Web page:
BIOLOGICAL AGENT: A containment exercise was held in southern Tainan, in response to a mock assault where troops were assumed to be attacked by bioweapons The live-fire component of this year’s annual Han Kuang military exercises, Taiwan’s major war games involving all military branches, began yesterday morning and is to run until Friday to test the armed forces’ capability to fend off a Chinese invasion. The 37th edition of the annual event officially began after the Ministry of National Defense’s Joint Operations Command Center, also known as the Hengshan Command Center, announced the initiation of the five-day live-fire drills. Yesterday’s drills were focused on testing the military’s preservation and maintenance of combat capabilities in the event of a full-scale Chinese invasion. As part of the drills, air force
WELCOME BACK: Foreign spouses or minor children of Taiwanese can now directly apply for a visa with representative offices overseas, the CECC said Regulations on applications for entry to the nation by foreign spouses or minor children of Taiwanese have been relaxed effective immediately, the Central Epidemic Command Center (CECC) said yesterday, as it reported two new local and three imported cases of COVID-19. Deputy Minister of the Interior Chen Tsung-yen (陳宗彥), deputy head of the center, said the relaxation meant that such applications would be treated as general cases, instead of special ones that are reviewed on a case-by-case basis. “Considering the recent local COVID-19 situation and the needs of foreign spouses and children to visit their family in Taiwan, we are allowing Taiwan’s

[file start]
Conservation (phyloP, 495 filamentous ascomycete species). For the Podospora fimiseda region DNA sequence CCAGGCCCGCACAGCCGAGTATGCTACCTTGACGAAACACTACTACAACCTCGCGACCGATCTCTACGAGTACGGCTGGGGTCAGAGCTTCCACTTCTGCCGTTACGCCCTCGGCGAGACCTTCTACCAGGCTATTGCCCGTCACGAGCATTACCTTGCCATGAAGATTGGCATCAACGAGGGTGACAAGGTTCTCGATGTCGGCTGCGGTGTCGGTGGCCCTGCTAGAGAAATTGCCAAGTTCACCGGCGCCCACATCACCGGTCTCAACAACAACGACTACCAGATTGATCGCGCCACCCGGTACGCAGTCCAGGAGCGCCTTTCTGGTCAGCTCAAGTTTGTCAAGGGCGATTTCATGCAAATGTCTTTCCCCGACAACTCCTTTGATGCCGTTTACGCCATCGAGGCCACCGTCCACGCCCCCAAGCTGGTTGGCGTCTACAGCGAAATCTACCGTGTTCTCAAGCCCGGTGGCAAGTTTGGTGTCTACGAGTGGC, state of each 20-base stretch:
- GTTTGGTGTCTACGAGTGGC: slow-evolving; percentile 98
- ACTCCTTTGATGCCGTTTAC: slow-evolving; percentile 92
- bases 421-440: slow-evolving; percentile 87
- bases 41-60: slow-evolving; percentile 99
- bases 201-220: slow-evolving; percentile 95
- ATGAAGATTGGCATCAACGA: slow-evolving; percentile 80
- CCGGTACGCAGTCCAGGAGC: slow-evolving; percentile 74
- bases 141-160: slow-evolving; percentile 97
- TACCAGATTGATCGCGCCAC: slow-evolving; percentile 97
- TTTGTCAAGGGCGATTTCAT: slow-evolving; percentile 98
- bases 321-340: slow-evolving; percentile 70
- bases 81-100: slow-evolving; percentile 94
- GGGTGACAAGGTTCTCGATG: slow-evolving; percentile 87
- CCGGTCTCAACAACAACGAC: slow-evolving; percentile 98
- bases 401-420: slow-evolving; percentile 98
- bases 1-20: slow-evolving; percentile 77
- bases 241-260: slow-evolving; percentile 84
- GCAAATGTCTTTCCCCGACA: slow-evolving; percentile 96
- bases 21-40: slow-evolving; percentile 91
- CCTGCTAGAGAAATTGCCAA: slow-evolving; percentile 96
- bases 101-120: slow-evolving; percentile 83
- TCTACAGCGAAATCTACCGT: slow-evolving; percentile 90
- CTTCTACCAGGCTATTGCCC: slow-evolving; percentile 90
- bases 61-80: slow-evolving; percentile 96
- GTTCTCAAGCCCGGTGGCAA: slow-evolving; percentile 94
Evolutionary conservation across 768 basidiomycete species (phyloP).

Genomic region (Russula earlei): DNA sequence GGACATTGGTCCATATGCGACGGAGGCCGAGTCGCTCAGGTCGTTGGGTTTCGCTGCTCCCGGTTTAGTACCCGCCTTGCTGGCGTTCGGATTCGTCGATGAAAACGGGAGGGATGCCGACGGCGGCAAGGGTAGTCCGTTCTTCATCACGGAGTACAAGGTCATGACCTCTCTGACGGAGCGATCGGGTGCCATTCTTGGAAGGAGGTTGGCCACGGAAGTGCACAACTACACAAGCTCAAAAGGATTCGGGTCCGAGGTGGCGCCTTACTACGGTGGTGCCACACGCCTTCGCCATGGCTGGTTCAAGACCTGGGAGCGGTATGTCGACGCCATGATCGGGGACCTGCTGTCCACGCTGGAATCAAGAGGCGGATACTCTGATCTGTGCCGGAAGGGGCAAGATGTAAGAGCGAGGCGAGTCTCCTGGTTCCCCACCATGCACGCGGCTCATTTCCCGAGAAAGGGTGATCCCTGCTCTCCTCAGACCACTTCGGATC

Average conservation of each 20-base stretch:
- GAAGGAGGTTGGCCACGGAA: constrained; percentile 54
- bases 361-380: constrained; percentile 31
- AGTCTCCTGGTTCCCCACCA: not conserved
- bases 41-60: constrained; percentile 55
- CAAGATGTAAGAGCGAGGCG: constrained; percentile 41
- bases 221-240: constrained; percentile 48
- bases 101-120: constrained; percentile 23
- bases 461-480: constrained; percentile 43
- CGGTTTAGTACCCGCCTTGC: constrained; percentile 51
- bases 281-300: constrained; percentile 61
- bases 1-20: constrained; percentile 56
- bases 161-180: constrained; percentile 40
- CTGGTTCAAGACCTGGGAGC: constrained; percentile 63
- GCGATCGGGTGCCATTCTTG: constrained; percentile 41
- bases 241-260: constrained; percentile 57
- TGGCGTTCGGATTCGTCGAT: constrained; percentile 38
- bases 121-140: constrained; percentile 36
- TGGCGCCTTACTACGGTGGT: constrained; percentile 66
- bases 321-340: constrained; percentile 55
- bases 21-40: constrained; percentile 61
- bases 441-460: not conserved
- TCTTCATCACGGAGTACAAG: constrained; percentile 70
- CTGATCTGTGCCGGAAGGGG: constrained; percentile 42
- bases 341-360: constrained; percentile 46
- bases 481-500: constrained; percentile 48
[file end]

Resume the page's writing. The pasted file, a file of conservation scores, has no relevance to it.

PINGTUNG EXERCISE: The pilots tested their ability to land on the 24m-wide provincial highway, preparing for a scenario in which dedicated airstrips are damaged Emergency landing and takeoff drills for military aircraft were held on a provincial highway for the first time early yesterday as part of Taiwan’s Han Kuang military exercises, testing the ability of pilots and aircraft to land on narrow roads were airstrips to be damaged. The drill began at 6:30am on a 2.26km section of Provincial Highway No. 1 linking Pingtung County’s Jiadong (佳冬) and Fangliao (枋寮) townships. An Indigenous Defense Fighter, an F-16V, a Mirage 2000-5 and an E-2K early warning aircraft participated. The planes landed on the highway in that order at 6:30am, 6:32am, 6:34am and 6:36am before taking off at